In a study sponsored by the U.S. Department of Transportation’s Research and Innovative Technology Administration (RITA), new and innovative approaches to streamlining environmental and planning processes (SEPP) for transportation corridors were demonstrated by the application of commercial remote sensing data and spatial information technologies. Partner research institutions led by Mississippi State University including Oak Ridge National Laboratory and the Michigan Tech Research Institute collaborated with partner DOT agencies to compare and quantify benefits of new and innovative approaches versus traditional methods for completing tasks in the Environmental Impact Statement (EIS) process. A completed EIS for a planned segment of I-69 that traverses Memphis, TN, and Northwest Mississippi served as the research test bed to quantify benefits delivered by the technology deployment project. In addition, the project also addressed Hurricane Katrina lessons learned to derive nationally significant motivations toward enhanced geospatial preparedness for application to transportation planning practices.
A consortium of research and agency partners conducted research guided by an FHWA and RITA organized Advisory Panel comprised of local and national representatives spanning the combined competencies of transportation project development processes. Key components of the research project included tasks and activities typical of a transportation corridor planning and environmental assessment process, but each activity considered how remote sensing and spatial information (RSSI) technologies could add efficiencies, reduce costs, and/or improve the quality and outcomes of the task or activity. Included was a Multi-Criteria Decision Model (MCDM) for evaluating which highway alignments have the least environmental impact. Advisory panel input ensured targeted development of key project aspects to ensure that focus was placed on activities delivered the best payoffs and ensured that the project was highly connected to relevant communities of practice and ensured that communities of practice received feedback in an ideal manner about project progress and outcomes.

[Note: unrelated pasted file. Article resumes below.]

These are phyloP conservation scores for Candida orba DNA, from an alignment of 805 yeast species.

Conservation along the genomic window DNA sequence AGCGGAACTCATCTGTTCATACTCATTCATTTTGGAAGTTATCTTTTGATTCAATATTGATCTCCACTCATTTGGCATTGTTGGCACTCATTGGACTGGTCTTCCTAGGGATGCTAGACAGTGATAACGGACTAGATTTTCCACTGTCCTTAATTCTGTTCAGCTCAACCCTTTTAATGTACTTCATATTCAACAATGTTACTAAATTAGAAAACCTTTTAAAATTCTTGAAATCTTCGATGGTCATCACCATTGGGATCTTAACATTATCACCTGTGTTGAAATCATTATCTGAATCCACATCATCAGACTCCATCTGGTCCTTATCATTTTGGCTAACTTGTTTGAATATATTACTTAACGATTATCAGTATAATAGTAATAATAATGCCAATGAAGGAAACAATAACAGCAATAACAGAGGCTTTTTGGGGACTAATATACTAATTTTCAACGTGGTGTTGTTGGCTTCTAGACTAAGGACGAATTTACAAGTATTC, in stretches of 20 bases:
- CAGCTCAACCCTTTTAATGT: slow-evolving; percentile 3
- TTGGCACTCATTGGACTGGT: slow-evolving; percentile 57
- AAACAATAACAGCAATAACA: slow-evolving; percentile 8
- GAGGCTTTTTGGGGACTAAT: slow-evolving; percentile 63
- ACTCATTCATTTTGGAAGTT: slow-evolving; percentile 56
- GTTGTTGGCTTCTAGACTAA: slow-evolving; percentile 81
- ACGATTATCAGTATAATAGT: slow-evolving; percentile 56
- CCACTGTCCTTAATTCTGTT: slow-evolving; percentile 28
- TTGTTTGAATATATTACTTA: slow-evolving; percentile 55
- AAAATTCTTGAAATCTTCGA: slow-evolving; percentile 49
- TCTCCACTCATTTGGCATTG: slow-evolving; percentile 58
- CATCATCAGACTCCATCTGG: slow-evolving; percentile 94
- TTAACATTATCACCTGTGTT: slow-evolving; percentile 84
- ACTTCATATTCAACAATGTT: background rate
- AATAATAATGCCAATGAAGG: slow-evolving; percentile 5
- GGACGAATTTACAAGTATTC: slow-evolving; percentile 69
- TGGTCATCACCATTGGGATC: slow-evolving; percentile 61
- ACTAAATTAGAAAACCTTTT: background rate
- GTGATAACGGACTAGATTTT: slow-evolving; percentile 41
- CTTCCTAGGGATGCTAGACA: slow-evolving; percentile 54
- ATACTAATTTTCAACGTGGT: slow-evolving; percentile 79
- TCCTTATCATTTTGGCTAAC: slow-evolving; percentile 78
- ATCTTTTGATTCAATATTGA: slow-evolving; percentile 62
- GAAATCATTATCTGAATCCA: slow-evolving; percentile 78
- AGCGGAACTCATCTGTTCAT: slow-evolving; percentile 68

Senior Research Scientist
Robert Shuchman, Ph.D.
MTRI remote sensing analysis examples: Soil Moisture Index (SMI) derived from Landsat satellite imagery analysis (top), and Improved mapping of forested wetlands using Synthetic Aperture Radar (ALOS PALSAR) imagery (bottom). Both of these layers were inputs into the MCDM to help with avoidance of environmentally important areas. Forested wetlands have been poorly mapped using traditional methods, and improving that mapping with canopy-penetrating radar imagery is a research focus of MTRI. Areas with high soil moisture can be suitable for wetlands mitigation sites, and could be avoided by existing construction as part of reducing the environmental impacts of transportation projects.